And what of the MTK deal? After Diaz became a champion, MTK reached out to him an offered him an advance of $100,000 on his next purse in exchange for signing an advisory agreement. Further details on the MTK-Diaz side of the dispute will emerge as the second lawsuit unfolds.
Back in the first lawsuit, Ralph Heredia has filed a motion to dismiss Diaz’s lawsuit. Ralph Heredia believes dismissal is proper because Diaz has not suffered any damage. Ralph Heredia’s motion to dismiss argues that “Diaz’s complaint is a textbook example of throwing lots of dirt [by] listing every conceivable cause of action, and hoping something takes root. The Supreme Court suggests a motion to dismiss was always intended to cull the weeds... Diaz suggests Heredia was under a legal duty to disclose a prior conviction even though no such legal duty exists. Moreover, Diaz’s complaint fails to offer even a hint as to how he (Diaz) would have been able to earn more money, or would have been better able to advance his career, had he been aware of Ralph Heredia’s prior conviction."
Diaz, of course, argues it would be wrong to dismiss the case because Heredia “actively stole” from him. The management agreement calls for an 18% manager’s fee (which, according to Diaz, was owed to Moses Heredia, not Ralph Heredia), but Ralph Heredia is accused of stealing an extra 2%. When Diaz confronted Ralph Heredia about the extra 2%, he allegedly responded that the money was used to pay for an attorney who had been retained on Diaz’s behalf. But Diaz says he never agreed to any lawyer, and alleges that the extra 2% was actually used to pay for Heredia’s lawyer, identified only as John Doe, Esq.
As for the dispute about the Lexus, Ralph Heredia says, "it is unclear on what grounds Mr. Heredia’s action in repossessing his own car constitutes breach [of contract], especially in light of the fact that repossession for failure to pay is permitted under California law."
DEC. 21, 2020 STORY: In an extremely ambitious (and dangerous if the allegations are true) lawsuit, California boxing manager Moses Heredia and his company Heredia Boxing Management have sued MTK Global Sports Management and Golden Boy Promotions in a dispute over IBF 130-champion Joseph "JoJo" Diaz. Heredia alleges he has a management contract with Diaz that runs through February 2022. According to Heredia's complaint, filed in federal court in California, MTK signed Diaz to a conflicting management contract in August and Golden Boy "negotiated with MTK as if MTK was the manager of Mr. Diaz in violation of the Ali Act for its own financial gain." While Golden Boy is a defendant, the main focus of the lawsuit is on MTK and its alleged principle, Daniel Kinahan. Diaz himself is not named as a party to the lawsuit. In addition to the expected causes of action for tortious interference with contract, Heredia accuses MTK, Kinahan and two related parties of being an organized crime enterprise in violation of a United States law known as the Racketeering Influenced and Corrupt Organizations or RICO.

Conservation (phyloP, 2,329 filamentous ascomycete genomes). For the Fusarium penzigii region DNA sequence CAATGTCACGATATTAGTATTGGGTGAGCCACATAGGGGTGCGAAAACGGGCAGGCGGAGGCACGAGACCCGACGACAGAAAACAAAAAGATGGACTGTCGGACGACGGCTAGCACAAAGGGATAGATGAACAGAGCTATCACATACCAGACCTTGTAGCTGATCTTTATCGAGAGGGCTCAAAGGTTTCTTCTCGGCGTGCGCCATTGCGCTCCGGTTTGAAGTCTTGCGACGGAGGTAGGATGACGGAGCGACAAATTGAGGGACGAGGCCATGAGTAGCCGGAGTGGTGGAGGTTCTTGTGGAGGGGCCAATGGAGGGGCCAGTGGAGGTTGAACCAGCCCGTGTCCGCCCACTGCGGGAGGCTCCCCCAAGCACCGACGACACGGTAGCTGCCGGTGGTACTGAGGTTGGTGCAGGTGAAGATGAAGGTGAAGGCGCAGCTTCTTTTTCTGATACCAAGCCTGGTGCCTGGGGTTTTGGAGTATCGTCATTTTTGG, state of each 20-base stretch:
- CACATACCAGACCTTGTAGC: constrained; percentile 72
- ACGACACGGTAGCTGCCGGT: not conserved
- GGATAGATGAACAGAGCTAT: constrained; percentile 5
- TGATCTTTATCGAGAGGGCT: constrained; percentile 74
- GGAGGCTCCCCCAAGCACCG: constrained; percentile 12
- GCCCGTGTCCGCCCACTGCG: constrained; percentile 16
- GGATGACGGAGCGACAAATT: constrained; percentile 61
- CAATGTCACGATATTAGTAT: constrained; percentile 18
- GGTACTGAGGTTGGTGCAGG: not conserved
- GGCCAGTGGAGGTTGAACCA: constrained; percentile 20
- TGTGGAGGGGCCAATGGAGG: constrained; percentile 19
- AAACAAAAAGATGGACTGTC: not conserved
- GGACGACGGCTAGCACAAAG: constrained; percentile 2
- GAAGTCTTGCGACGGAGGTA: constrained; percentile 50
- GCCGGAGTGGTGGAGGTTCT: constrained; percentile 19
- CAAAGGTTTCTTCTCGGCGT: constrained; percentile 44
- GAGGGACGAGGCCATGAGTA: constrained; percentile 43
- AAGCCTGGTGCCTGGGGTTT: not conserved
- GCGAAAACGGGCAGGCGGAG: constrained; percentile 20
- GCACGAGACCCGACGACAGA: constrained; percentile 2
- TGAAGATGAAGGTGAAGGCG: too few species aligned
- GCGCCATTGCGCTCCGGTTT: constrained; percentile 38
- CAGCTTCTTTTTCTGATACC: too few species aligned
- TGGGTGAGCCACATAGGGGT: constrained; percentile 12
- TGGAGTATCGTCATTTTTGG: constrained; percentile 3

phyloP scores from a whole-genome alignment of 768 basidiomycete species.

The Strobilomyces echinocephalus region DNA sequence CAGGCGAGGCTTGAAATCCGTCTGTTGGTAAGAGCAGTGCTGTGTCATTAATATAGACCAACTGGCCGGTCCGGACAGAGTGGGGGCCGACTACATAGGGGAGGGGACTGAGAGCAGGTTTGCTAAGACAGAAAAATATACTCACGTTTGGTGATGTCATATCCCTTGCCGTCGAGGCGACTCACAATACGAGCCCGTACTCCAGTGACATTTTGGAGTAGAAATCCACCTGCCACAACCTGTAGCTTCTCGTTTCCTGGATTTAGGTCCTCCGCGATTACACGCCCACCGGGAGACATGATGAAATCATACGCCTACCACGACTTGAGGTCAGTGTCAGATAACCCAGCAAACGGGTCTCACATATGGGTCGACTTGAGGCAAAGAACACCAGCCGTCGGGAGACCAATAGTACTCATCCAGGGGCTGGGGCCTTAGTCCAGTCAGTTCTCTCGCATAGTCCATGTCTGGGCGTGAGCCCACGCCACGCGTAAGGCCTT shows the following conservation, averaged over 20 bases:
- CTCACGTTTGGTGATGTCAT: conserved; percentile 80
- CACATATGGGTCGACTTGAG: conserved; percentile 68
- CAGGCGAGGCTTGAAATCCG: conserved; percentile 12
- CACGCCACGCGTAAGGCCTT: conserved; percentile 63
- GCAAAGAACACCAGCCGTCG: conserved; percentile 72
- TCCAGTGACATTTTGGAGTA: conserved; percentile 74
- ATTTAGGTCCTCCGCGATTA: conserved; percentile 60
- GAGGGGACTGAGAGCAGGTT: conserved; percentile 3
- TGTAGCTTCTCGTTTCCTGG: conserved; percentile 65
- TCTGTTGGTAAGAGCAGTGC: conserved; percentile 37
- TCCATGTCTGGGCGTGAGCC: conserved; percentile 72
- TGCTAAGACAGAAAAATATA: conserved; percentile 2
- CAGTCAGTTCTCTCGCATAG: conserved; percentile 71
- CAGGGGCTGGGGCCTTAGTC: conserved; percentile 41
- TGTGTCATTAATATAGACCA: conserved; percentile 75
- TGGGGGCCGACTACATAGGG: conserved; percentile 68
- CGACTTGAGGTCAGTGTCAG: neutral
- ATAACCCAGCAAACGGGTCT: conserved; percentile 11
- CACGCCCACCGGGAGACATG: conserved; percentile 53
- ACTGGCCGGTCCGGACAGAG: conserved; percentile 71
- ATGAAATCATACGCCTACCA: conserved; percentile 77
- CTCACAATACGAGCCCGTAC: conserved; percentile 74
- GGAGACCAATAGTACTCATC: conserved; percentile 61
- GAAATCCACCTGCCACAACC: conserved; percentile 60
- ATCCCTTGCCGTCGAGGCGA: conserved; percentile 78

The complaint names Kinahan as a defendant, alleging that MTK, a management and promotional company, is part owned and operated by Kinahan, who is a member of a criminal organization known to law enforcement officials as the Kinahan Organized Crime Group or KOCG. According to Heredia's complaint, "MTK is flooding the U.S. marketplace with illegal funds, not respecting US law through their interference with contract, violating the Muhammad Ali Act, and not obtaining the required licenses [to act as a boxing manager promoter]. MTK has in the past few months signed over eight US boxers and several dozens across the globe. MTK [is] having boxers sign management agreements using the title 'advisory' in an unguarded attempt to avoid legal scrutiny [and licensing requirements]."
The Complaint goes on to describe the KOGC: "KOGC is allegedly responsible for several murders, drug trafficking, and money laundering. The KOCG is one of Europe’s biggest drug cartels. Law enforcement experts believe that Kinahan started MTK to launder ill-gotten gains from drug trafficking. Kinahan is wanted for question by several law enforcement agencies due to the murderous activities of the KOCG. On or about September 16, 2018, the United States Customs and Border Protection banned Mr. Kinahan and roughly 26 other members of the KOCG from entering America due to narco-terrorism concerns. In 2016, Kinahan fled [his homeland of] Ireland to Dubai after a boxing match he promoted ended in violence. During that boxing match, several masked gunmen fired AK-47s into the crowd, killed one person, and injured several more. This shooting is alleged to be a plot to kill Kinahan by a rival crime family."
The RICO violation, according to Heredia, comes in because MTK is reinvesting the profits of its drug dealing and money laundering activities into the boxing business. In doing so, MTK is becoming a large player in the boxing industry and destroying smaller family-run operations like Heredia's.
Also named as a defendant is a law firm, Vats Gupta & Co., or VGC, which Heredia alleges is acting as a front for MTK by representing Diaz and negotiating the just-announced IBF mandatory defense for Diaz against Shavratdzhon Rakhimov.
Specific to Diaz, Heredia charges that "After Diaz became a world champion, MTK reached out to him and offered, upon information and belief, an advance of $100,000 on his next purse in exchange for signing a 'marketing advisory' agreement... This advance essentially caused Mr. Diaz to mortgage his future away. [As a result,] the relationship has been disrupted and Diaz no longer communicates with Heredia." The complaint also sues MTK for signing undefeated junior welterweight Luis Feliciano (14-0). Like Diaz, Feliciano is not named as a defendant.
Boxingtalk will continue to follow this lawsuit as it develops.